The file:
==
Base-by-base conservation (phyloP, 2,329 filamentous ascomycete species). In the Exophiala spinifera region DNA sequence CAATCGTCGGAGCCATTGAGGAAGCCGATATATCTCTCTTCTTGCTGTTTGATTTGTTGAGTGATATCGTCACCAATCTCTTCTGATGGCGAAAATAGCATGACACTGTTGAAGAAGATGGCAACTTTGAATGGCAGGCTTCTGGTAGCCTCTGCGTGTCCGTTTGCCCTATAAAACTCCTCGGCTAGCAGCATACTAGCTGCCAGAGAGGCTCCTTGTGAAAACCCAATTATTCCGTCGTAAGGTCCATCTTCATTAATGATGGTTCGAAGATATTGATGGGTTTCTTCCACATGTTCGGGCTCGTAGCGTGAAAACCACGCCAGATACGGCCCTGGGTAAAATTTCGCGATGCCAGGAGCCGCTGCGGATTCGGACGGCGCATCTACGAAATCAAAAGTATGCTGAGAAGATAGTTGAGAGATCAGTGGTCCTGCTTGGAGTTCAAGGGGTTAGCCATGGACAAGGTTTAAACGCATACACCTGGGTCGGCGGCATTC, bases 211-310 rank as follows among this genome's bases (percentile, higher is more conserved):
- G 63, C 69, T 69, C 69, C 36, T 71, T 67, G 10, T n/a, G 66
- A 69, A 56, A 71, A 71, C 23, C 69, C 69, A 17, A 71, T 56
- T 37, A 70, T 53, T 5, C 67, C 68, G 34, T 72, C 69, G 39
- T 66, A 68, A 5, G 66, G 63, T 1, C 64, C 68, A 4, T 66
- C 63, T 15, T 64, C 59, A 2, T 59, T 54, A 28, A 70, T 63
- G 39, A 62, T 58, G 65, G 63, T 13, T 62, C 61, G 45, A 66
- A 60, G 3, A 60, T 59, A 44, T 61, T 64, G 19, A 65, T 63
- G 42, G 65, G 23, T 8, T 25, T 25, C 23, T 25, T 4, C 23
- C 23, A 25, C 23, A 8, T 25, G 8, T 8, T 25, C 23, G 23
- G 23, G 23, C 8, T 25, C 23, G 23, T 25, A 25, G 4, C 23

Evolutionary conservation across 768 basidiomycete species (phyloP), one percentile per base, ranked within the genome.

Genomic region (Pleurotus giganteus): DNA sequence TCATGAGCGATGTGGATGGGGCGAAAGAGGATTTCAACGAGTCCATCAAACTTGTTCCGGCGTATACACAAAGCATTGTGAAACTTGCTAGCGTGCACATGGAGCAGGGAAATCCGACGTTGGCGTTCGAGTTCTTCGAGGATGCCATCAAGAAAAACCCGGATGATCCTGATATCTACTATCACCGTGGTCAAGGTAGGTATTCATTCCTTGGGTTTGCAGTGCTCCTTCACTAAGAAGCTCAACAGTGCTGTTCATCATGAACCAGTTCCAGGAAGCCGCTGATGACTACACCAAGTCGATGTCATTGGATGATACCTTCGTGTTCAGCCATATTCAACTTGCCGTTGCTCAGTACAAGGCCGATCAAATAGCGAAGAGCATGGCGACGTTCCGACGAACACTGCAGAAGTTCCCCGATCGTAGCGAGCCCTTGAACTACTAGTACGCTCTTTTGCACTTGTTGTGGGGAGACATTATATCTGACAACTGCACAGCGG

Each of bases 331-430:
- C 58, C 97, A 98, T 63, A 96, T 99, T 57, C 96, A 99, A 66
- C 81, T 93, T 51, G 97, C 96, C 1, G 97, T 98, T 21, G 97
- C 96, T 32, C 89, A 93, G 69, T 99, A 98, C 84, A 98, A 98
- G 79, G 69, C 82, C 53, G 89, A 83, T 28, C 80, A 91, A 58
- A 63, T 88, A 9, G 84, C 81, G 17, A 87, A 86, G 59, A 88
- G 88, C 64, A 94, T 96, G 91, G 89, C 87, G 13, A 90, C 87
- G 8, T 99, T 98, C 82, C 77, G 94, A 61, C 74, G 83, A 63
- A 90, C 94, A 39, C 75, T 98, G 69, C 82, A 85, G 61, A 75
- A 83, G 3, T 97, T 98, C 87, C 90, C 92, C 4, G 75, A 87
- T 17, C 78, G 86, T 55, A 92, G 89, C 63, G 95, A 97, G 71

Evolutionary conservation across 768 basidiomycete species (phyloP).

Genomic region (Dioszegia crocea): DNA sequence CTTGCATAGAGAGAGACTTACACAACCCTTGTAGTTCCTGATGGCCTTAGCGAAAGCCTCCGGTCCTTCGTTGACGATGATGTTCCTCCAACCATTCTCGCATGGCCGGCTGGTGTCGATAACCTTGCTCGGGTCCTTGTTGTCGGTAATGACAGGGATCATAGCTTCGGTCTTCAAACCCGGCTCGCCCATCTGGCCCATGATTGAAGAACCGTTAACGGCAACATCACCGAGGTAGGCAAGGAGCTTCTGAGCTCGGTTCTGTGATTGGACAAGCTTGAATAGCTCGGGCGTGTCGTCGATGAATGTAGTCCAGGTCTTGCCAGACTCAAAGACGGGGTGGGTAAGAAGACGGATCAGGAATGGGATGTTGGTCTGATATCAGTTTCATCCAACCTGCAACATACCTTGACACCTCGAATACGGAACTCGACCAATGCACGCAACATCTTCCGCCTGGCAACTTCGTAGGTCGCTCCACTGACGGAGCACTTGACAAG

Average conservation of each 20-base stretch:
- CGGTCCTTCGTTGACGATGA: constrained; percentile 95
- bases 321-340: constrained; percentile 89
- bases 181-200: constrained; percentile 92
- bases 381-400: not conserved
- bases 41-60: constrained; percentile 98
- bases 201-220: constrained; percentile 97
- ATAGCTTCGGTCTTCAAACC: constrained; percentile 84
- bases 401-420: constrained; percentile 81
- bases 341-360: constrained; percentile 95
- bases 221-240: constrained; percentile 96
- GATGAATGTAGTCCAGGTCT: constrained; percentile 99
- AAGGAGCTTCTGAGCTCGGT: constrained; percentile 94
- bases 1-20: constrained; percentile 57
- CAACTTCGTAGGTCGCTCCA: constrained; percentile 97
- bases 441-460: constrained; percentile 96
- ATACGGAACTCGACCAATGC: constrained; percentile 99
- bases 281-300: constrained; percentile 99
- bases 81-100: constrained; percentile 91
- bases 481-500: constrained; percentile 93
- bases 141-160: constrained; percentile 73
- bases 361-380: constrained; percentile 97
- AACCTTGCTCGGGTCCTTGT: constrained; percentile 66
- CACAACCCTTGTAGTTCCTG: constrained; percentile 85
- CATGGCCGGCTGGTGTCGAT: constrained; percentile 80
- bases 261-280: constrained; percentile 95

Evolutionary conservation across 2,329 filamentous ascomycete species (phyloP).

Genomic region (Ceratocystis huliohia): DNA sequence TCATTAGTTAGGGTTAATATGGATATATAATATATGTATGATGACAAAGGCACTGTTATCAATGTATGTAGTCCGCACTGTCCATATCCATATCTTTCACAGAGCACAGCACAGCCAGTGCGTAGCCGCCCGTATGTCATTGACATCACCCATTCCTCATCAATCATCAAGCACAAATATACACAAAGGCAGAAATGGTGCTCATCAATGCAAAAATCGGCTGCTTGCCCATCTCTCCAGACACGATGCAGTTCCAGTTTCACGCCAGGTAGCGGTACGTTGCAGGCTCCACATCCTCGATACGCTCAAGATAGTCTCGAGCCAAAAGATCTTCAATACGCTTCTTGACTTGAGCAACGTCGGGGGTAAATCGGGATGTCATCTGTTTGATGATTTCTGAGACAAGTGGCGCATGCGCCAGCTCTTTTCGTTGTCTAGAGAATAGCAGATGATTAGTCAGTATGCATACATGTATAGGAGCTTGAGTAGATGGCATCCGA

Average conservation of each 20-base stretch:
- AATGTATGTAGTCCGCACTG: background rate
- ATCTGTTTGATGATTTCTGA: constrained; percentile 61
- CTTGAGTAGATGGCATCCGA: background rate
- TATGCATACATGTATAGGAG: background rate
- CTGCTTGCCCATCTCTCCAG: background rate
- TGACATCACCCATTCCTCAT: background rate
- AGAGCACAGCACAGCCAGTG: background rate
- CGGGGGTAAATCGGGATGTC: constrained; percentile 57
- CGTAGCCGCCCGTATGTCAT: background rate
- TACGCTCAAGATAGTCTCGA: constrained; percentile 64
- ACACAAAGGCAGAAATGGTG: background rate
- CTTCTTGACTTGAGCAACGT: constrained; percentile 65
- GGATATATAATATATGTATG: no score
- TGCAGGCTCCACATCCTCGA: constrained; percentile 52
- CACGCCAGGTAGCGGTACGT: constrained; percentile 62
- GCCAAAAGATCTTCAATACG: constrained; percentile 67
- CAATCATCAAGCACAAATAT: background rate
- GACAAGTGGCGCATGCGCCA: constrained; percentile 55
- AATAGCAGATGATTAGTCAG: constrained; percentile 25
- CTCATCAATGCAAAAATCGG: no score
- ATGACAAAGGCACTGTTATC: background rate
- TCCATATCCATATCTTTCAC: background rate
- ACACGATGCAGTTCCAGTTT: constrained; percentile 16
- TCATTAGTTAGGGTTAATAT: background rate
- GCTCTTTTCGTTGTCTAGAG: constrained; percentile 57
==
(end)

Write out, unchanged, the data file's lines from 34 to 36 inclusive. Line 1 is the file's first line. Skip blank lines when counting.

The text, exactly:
- ATAGCTTCGGTCTTCAAACC: constrained; percentile 84
- bases 401-420: constrained; percentile 81
- bases 341-360: constrained; percentile 95